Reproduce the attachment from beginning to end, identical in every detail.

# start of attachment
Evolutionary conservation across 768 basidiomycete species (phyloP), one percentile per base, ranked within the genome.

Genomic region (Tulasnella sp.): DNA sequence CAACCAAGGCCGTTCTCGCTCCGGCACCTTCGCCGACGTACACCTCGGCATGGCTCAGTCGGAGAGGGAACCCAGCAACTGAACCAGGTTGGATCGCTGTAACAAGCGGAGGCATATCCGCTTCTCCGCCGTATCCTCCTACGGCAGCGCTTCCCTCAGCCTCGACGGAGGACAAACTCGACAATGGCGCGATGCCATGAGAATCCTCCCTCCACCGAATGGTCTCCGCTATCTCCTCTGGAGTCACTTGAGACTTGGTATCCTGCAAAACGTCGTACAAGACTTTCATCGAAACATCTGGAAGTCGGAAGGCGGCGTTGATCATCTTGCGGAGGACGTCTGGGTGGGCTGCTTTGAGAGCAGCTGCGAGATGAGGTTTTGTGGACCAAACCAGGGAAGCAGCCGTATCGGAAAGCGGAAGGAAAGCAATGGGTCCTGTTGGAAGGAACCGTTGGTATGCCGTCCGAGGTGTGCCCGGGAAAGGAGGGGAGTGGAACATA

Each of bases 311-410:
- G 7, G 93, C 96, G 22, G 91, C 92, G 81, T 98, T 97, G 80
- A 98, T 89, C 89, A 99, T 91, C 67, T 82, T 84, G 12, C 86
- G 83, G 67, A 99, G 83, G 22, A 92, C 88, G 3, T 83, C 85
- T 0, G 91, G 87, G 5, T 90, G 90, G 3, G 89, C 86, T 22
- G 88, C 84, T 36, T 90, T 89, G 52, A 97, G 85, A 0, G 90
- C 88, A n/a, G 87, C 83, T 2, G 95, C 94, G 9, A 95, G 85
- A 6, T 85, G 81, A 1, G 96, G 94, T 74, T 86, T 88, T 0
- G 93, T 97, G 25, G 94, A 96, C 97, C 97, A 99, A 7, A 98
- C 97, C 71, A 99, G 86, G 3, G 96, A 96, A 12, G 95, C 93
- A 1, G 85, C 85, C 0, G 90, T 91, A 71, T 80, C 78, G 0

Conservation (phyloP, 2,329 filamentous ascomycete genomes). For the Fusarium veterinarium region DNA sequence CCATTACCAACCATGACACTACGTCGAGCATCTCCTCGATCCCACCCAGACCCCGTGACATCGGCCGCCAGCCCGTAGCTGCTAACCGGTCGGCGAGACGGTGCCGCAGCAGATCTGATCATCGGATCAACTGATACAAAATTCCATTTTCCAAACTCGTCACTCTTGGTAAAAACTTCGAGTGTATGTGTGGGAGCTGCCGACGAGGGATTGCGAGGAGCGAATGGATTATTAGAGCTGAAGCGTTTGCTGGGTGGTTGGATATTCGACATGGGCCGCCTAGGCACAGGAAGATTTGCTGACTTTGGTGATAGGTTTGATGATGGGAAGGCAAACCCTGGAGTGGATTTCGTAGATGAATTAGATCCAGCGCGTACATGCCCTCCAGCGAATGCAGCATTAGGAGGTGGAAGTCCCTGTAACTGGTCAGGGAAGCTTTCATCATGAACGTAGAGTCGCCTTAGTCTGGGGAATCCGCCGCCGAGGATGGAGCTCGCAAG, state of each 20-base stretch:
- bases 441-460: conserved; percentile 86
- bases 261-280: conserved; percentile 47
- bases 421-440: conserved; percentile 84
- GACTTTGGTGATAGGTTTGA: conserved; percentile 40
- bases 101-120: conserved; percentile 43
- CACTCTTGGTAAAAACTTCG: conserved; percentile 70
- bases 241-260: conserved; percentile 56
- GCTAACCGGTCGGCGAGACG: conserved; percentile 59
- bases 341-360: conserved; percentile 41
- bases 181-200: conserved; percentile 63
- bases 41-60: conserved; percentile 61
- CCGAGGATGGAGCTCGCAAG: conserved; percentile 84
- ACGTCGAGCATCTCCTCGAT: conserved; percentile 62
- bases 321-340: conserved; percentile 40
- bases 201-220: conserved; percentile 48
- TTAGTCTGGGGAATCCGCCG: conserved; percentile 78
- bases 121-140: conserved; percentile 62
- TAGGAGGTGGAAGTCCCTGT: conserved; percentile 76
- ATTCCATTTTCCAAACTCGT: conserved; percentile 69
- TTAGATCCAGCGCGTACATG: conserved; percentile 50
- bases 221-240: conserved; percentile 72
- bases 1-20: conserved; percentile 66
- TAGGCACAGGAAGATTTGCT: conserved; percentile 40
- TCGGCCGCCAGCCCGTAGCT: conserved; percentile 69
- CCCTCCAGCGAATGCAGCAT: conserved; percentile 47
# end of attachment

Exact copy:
Evolutionary conservation across 768 basidiomycete species (phyloP), one percentile per base, ranked within the genome.

Genomic region (Tulasnella sp.): DNA sequence CAACCAAGGCCGTTCTCGCTCCGGCACCTTCGCCGACGTACACCTCGGCATGGCTCAGTCGGAGAGGGAACCCAGCAACTGAACCAGGTTGGATCGCTGTAACAAGCGGAGGCATATCCGCTTCTCCGCCGTATCCTCCTACGGCAGCGCTTCCCTCAGCCTCGACGGAGGACAAACTCGACAATGGCGCGATGCCATGAGAATCCTCCCTCCACCGAATGGTCTCCGCTATCTCCTCTGGAGTCACTTGAGACTTGGTATCCTGCAAAACGTCGTACAAGACTTTCATCGAAACATCTGGAAGTCGGAAGGCGGCGTTGATCATCTTGCGGAGGACGTCTGGGTGGGCTGCTTTGAGAGCAGCTGCGAGATGAGGTTTTGTGGACCAAACCAGGGAAGCAGCCGTATCGGAAAGCGGAAGGAAAGCAATGGGTCCTGTTGGAAGGAACCGTTGGTATGCCGTCCGAGGTGTGCCCGGGAAAGGAGGGGAGTGGAACATA

Each of bases 311-410:
- G 7, G 93, C 96, G 22, G 91, C 92, G 81, T 98, T 97, G 80
- A 98, T 89, C 89, A 99, T 91, C 67, T 82, T 84, G 12, C 86
- G 83, G 67, A 99, G 83, G 22, A 92, C 88, G 3, T 83, C 85
- T 0, G 91, G 87, G 5, T 90, G 90, G 3, G 89, C 86, T 22
- G 88, C 84, T 36, T 90, T 89, G 52, A 97, G 85, A 0, G 90
- C 88, A n/a, G 87, C 83, T 2, G 95, C 94, G 9, A 95, G 85
- A 6, T 85, G 81, A 1, G 96, G 94, T 74, T 86, T 88, T 0
- G 93, T 97, G 25, G 94, A 96, C 97, C 97, A 99, A 7, A 98
- C 97, C 71, A 99, G 86, G 3, G 96, A 96, A 12, G 95, C 93
- A 1, G 85, C 85, C 0, G 90, T 91, A 71, T 80, C 78, G 0

Conservation (phyloP, 2,329 filamentous ascomycete genomes). For the Fusarium veterinarium region DNA sequence CCATTACCAACCATGACACTACGTCGAGCATCTCCTCGATCCCACCCAGACCCCGTGACATCGGCCGCCAGCCCGTAGCTGCTAACCGGTCGGCGAGACGGTGCCGCAGCAGATCTGATCATCGGATCAACTGATACAAAATTCCATTTTCCAAACTCGTCACTCTTGGTAAAAACTTCGAGTGTATGTGTGGGAGCTGCCGACGAGGGATTGCGAGGAGCGAATGGATTATTAGAGCTGAAGCGTTTGCTGGGTGGTTGGATATTCGACATGGGCCGCCTAGGCACAGGAAGATTTGCTGACTTTGGTGATAGGTTTGATGATGGGAAGGCAAACCCTGGAGTGGATTTCGTAGATGAATTAGATCCAGCGCGTACATGCCCTCCAGCGAATGCAGCATTAGGAGGTGGAAGTCCCTGTAACTGGTCAGGGAAGCTTTCATCATGAACGTAGAGTCGCCTTAGTCTGGGGAATCCGCCGCCGAGGATGGAGCTCGCAAG, state of each 20-base stretch:
- bases 441-460: conserved; percentile 86
- bases 261-280: conserved; percentile 47
- bases 421-440: conserved; percentile 84
- GACTTTGGTGATAGGTTTGA: conserved; percentile 40
- bases 101-120: conserved; percentile 43
- CACTCTTGGTAAAAACTTCG: conserved; percentile 70
- bases 241-260: conserved; percentile 56
- GCTAACCGGTCGGCGAGACG: conserved; percentile 59
- bases 341-360: conserved; percentile 41
- bases 181-200: conserved; percentile 63
- bases 41-60: conserved; percentile 61
- CCGAGGATGGAGCTCGCAAG: conserved; percentile 84
- ACGTCGAGCATCTCCTCGAT: conserved; percentile 62
- bases 321-340: conserved; percentile 40
- bases 201-220: conserved; percentile 48
- TTAGTCTGGGGAATCCGCCG: conserved; percentile 78
- bases 121-140: conserved; percentile 62
- TAGGAGGTGGAAGTCCCTGT: conserved; percentile 76
- ATTCCATTTTCCAAACTCGT: conserved; percentile 69
- TTAGATCCAGCGCGTACATG: conserved; percentile 50
- bases 221-240: conserved; percentile 72
- bases 1-20: conserved; percentile 66
- TAGGCACAGGAAGATTTGCT: conserved; percentile 40
- TCGGCCGCCAGCCCGTAGCT: conserved; percentile 69
- CCCTCCAGCGAATGCAGCAT: conserved; percentile 47